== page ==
5 more ways SAS scaled agile scrum

Tim at the Kanban board

Tim Arthur explains kanban (part of the agile process) to SAS employees

Last month we looked at the first five of ten key practices SAS has found effective in our ongoing adoption of agile practices. Let’s jump in and look at the next five.

  1. Provide coaching options. Great teams have great coaches. Give access to professional coaching as needed, and leverage the agile successes by sharing across teams. Good coaches have know-how but don’t necessarily tell how. Good coaches ask good questions. At SAS, we’re actively investing in a SAS Agile Coaching Framework to build our bench and our reach.
  2. Socialize, socialize, socialize. This one could be easy to dismiss, but is very important. Foster grassroots. Use online tools to build awareness, successes, and discussion on certain sticking points. At SAS, we have a large network of practicioners who trade ideas, as well as numerous online social-media resources. A word of warning: use discretion with this part of your communications plan so that it’s received favorably and with ongoing interest.
  3. Scale, creatively. We’re all a part of something bigger than ourselves, and even small teams align to larger portfolio of products. Look for opportunities to help teams optimize at scale. As example, use scrum of scrum meetings judiciously, not as a blanket rule. Be creative. Soften your terminology and gain buy-in by helping teams create a model they can call their own. Remember that teams can get more done better than any one team member. The official scrum guide published by founders Ken Schwaber and Jeff Sutherland recently featured an important change that helps make this point. In it, they noted the daily stand-up meeting should ask, “How am I helping the team?” vs. “What I am personally working on?” That's a subtle, but powerful difference.
  4. Close the loop. All of the investment in training and top-down support can fade unless there’s closed-loop feedback. Invest in agile tooling but give teams leeway in usage. Gather data and discuss what it means at team retrospectives.
  5. Have fun! Enjoy learning and adapting along the way! Agile has been shown to improve morale, satisfaction, and performance – even for teams and customers already working at high levels. Maintain  and grow team engagement by spicing up routine practices such as iteration planning meetings and scrums. Encourage your team leaders to look for ways to keep agile fresh.

SAS is all-in when it comes to producing high-quality software that drives our business and our customer’s businesses forward. When applied well, agile supports those goals. I hope what we’ve learned gives insights that help your agile rollout too.

Tim

tags: agile, kanban

2 Comments

  1. jaap karman
    Posted November 17, 2013 at 4:34 am | Permalink

    Nice to see that at SAS this hypes are also recognized. As it are the things:
    - http://en.wikipedia.org/wiki/Scrum_(software_development)
    - http://en.wikipedia.org/wiki/Kanban

    Than I get puzzled for several reasons. As there are:

    i/ The classic waterfall http://en.wikipedia.org/wiki/Waterfall_model has the same kind of stages as scrum. Could it not be better named as "stepstoned waterfall".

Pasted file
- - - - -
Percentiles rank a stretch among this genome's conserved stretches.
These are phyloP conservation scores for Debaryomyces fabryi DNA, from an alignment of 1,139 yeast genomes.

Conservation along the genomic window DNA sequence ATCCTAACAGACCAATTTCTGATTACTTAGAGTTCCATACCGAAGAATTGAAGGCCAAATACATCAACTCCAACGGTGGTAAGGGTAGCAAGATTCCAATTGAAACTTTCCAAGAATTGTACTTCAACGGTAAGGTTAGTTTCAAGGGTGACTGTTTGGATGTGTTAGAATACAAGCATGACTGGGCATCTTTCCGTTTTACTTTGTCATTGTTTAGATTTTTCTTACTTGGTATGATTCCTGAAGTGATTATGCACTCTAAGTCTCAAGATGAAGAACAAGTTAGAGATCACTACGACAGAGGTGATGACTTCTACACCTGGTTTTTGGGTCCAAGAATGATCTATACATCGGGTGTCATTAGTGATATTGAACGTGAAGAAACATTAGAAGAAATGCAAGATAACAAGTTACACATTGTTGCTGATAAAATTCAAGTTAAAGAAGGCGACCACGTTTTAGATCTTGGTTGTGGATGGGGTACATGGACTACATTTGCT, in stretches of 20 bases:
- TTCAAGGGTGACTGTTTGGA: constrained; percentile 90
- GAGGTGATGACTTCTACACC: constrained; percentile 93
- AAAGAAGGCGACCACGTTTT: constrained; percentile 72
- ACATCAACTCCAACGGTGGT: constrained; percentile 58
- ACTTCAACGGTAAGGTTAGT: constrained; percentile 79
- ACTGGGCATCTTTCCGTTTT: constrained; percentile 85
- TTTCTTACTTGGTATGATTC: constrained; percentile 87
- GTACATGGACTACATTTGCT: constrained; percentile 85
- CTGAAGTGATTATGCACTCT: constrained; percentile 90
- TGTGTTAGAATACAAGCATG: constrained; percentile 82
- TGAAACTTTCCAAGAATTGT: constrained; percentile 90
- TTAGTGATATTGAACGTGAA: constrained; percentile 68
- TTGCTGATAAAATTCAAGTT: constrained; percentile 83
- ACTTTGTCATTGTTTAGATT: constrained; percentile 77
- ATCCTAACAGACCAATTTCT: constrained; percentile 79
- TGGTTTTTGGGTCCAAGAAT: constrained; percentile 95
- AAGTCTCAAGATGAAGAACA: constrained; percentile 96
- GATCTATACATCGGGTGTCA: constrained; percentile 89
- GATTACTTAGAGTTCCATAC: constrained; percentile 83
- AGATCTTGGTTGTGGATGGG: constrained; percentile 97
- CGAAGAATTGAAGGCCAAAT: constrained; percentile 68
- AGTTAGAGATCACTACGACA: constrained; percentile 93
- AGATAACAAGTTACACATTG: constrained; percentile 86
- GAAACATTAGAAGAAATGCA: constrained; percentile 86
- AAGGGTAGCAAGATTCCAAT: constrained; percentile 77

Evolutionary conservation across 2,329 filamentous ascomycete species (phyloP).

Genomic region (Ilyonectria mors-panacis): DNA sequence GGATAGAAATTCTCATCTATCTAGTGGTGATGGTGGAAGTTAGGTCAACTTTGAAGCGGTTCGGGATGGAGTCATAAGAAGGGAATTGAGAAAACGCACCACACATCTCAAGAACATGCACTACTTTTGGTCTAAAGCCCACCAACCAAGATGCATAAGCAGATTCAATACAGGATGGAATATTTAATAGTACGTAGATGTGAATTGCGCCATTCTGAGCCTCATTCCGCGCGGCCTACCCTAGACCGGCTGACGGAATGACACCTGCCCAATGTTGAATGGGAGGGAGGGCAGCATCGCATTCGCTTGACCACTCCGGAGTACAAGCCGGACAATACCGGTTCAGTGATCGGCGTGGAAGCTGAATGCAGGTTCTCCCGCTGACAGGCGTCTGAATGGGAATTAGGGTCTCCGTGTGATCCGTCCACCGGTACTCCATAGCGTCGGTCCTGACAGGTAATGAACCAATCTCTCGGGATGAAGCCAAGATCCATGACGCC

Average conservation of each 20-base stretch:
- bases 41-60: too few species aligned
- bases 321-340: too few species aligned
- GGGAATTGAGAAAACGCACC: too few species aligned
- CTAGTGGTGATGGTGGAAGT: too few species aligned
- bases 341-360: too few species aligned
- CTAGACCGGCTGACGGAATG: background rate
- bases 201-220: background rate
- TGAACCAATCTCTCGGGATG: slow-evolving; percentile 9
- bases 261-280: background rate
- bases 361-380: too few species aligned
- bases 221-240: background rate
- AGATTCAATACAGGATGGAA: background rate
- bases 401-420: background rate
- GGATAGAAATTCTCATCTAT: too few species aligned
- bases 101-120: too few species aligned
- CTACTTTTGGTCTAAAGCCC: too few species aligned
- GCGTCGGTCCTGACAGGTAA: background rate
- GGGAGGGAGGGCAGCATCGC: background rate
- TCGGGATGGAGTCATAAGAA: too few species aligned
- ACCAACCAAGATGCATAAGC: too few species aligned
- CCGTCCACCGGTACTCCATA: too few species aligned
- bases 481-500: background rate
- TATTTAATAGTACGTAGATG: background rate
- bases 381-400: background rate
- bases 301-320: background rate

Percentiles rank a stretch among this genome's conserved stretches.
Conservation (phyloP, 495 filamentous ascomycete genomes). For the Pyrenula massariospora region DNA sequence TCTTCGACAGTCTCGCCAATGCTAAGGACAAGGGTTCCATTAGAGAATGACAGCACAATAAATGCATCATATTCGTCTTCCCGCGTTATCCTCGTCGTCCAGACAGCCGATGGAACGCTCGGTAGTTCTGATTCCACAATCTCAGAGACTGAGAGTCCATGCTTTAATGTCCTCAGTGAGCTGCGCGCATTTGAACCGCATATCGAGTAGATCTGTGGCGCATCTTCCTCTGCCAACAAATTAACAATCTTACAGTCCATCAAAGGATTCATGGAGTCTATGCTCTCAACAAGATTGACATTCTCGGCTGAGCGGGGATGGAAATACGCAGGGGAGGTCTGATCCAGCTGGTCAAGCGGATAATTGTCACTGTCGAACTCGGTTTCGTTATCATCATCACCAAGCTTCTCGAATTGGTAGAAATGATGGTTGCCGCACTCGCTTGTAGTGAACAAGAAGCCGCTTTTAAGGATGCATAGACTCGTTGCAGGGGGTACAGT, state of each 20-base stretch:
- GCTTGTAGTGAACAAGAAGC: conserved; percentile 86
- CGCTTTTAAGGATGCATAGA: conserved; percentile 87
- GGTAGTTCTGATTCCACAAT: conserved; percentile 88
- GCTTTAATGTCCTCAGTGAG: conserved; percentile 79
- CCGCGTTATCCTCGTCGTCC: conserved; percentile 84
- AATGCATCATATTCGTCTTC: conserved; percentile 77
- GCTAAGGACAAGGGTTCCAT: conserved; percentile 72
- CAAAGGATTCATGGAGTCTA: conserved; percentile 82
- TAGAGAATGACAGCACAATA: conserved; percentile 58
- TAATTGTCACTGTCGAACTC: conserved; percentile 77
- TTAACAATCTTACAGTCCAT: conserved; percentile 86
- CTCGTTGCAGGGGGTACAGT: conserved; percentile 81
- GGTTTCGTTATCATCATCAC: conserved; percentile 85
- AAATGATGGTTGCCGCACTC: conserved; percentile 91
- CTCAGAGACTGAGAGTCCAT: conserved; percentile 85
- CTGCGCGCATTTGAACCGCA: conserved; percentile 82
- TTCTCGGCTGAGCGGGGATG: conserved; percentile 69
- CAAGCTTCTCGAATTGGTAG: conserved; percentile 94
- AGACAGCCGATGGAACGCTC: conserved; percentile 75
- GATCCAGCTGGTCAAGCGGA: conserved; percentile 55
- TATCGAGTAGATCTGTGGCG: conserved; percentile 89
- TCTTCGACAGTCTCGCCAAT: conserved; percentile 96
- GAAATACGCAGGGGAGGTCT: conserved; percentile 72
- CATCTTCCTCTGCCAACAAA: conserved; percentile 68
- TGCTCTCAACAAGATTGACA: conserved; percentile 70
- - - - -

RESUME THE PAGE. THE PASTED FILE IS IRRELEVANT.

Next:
In that case the imbedded limitations would be more clear. Innovation and being real Agile is not a property of scrum.

    ii/ that are the approaches of a manufactoring that have well defined goals and targets. It is optimizing to achieve these targets/goals where it is all about.
    But what when you do not have those clear goals and targets? What are you doing in that case? I am sorry but I am missing some things on that.
    That is in the first place it is so dificult to understand SAS products and an other is is incredible difficult to have SAS products getting aligned to common IT guidelines and policies.

    For using SAS in BI Analytics field it is the same kind of questions. The situation source-data is not well defined should be researched first. The goals and targets can be changed some degree during the time working on it. All of that is not really suited to fixed way of working process.
    This is different in the classic easy way of thinking having very well defined processes.

    • Posted November 18, 2013 at 2:56 pm | Permalink

      Thank you Jaap for your comments. Here at SAS R&D, we lean toward agile scrum vs waterfall. The primary benefits we see with scrum is that requirements are prioritized, implemented, and accepted in much smaller time-boxes (ie, sprints or iterations) than waterfall. Traditional waterfall tends to attempt to identify all requirements at the beginning. Agile gives us much more latitude in being able to respond to changing requirements, sprint by sprint. Innovation can happen spontaneously, but more often is a result of allowing time in a plan -- and agile encourages this in a number of ways such as setting aside time for research and compelling team members to engage at a deeper level.

      To your point about manufacturing goals, indeed, there are some similarities. Agile and lean borrow several principles from modern manufacturing techniques. The dynamics of physical manufacturing is quite different than software development, in the sense that software design is relatively easier to configure and change sprint by sprint. This is why software firms tend to adopt the practices of scrum. The application of these practices is more of a journey, and we provide a number of support systems such as training and coaching to help teams mature their level of practice and results. I'd like to put you in touch with someone here about your BI Analytics comment so if you have other questions or would like to chat, feel free to email me directly at Tim.Arthur@sas.com. Thanks again!

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